“One feature of being a historian is to address current events for a public unfamiliar with historical scholarship. Write a 900–1,200 word essay in response to an issue that has made waves in the media, or in response to media misconceptions of historical facts. You are encouraged (but not required) to submit your piece for publication to popular blogs like Nursing Clio, Remedia, All of Us (the Disability History Association blog), etc., or to general interest newspapers, like The Salt Lake Tribune or Deseret News, or magazines like Slate, Vox, or The Atlantic. This assignment ideally provides good practice for grappling with the field of public history and engaging a wider audience in historical context, evidence, and analysis.”

According to the FBA, over 250 students submitted contest entries on this year’s topic: “The 19th Amendment turns 100: Why is the right to vote still important?” In addition to what she learned in Disability History, Sophie channeled her knowledge from another one of Nate’s classes: Advanced Topics US History. And as the editor of the Upper School newspaper, the Rowland Hall Gazette, Sophie is no stranger to crafting her writing for a wider audience. Her understanding of and passion for her chosen topic shines through in her words, and we congratulate Sophie on this well-deserved win.


“Not Disabled and Therefore Deserve the Vote”: 
Voting Rights for People With Disabilities

By Sophie Dau

The right to vote is so fundamental that a lack of voices from one particular group leads to a lack of representation for that group both politically and socially, and therefore continues the cycle of oppression.Although the U.S. was founded as a democracy, it was a long time before most citizens truly had the right to vote, and some are still denied that privilege even though it is fundamental to maintaining a representative government. Even now, certain marginalized groups struggle to have accessibility to polls. When we tell the history of gaining the right to vote, it usually focuses on two main groups: African Americans and women. Obviously, the 15th and 19th Amendments were huge steps in increasing suffrage for all citizens, but there's another group that has been historically left out of the discussion: people with disabilities. Their stories are incredibly important because they've gone untold and their disenfranchisement unquestioned or even supported by other minorities. The right to vote is so fundamental that a lack of voices from one particular group leads to a lack of representation for that group both politically and socially, and therefore continues the cycle of oppression.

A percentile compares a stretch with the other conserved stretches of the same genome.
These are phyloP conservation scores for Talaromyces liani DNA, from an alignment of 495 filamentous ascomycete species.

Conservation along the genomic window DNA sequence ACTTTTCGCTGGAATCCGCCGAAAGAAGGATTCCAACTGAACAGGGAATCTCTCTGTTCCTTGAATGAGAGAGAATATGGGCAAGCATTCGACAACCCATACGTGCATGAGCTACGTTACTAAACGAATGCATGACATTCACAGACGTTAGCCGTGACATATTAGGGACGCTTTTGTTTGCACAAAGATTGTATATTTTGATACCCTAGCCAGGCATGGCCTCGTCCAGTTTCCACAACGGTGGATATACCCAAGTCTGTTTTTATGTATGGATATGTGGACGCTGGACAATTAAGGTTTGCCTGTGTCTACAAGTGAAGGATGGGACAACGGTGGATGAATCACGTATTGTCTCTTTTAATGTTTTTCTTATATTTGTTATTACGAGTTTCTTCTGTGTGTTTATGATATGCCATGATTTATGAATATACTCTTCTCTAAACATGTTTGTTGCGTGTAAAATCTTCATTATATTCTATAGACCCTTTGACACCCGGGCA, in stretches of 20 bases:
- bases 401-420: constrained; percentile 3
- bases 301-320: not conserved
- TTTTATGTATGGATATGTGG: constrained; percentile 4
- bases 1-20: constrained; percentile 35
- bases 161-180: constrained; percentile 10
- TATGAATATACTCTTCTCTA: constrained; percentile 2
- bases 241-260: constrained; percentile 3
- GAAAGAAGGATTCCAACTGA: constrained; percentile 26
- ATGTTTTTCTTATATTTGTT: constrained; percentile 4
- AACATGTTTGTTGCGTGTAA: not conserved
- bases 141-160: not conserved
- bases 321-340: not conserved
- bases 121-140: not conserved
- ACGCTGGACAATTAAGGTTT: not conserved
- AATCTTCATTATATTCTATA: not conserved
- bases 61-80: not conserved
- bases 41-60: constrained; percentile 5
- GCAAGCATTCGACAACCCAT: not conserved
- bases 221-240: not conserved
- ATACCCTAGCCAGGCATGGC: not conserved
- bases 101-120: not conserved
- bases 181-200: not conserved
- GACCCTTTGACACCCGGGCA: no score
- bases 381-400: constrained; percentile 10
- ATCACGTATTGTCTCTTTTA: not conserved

Historically, people with disabilities, especially mental ones, have been denied the right to vote. During the Antebellum period, many states specifically barred either those under guardianship or those considered insane from voting.1 Many of those laws still affect people with disabilities today. The Utah Constitution, for example, states in Article IV Section 6 that “any mentally incompetent person… may not be permitted to vote at any election.”2 One major argument for preventing people with mental disabilities from voting currently is voter fraud, where someone who assists the person votes for who they want instead. Even if that happened—which isn't likely—it's completely unfair to prevent a significant number of people from voting just for a few outlying cases. As Michelle Bishop, an advocacy specialist at the National Disability Rights Network, commented, “it’s not the person with a disability committing the crime—it’s the caretaker or family member.”3 Although voter fraud is a serious issue, it is unfair to deny someone the right to vote based on their identity just because of a crime someone else could commit; that’s not protecting someone’s rights, it’s stripping them of those rights.

The mere idea of using disability as a way to argue against expanding voting rights reflects the attitude in the U.S. that either physical or mental deviation from the norm was justification to deny the right to vote.

Even a step further, both pro- and anti-suffragists used rhetoric around disability to either argue for or against suffrage for ethnic minorities or women. As historian of disability Douglas Baynton argues, this disability rhetoric appears most prominently during the women’s suffrage movement where, for the most part, the fundamental question wasn’t if everyone regardless of gender should be able to vote, but if women were able enough to vote.4 For example, opponents of women's suffrage argued "that women had disabilities that made them incapable of using the franchise responsibly," to which suffragettes responded that "women were not disabled and therefore deserved the vote."5 Rather than attack the underlying argument that people with disabilities don't deserve to vote, suffragists denied their disability or attributed it to inequality. Supporters of suffrage for black people drew on the same underlying logic. Fredrick Douglass argued that “the true basis of rights [to vote] was the capacity of individuals.”6 The fact that even suffrage activists, who clearly want everyone to vote, accepted the premise that voting should coincide with ability shows how deeply ingrained and unquestioned the ideology that disability is grounds for disenfranchisement has been. The mere idea of using disability as a way to argue against expanding voting rights reflects the attitude in the U.S. that either physical or mental deviation from the norm was justification to deny the right to vote.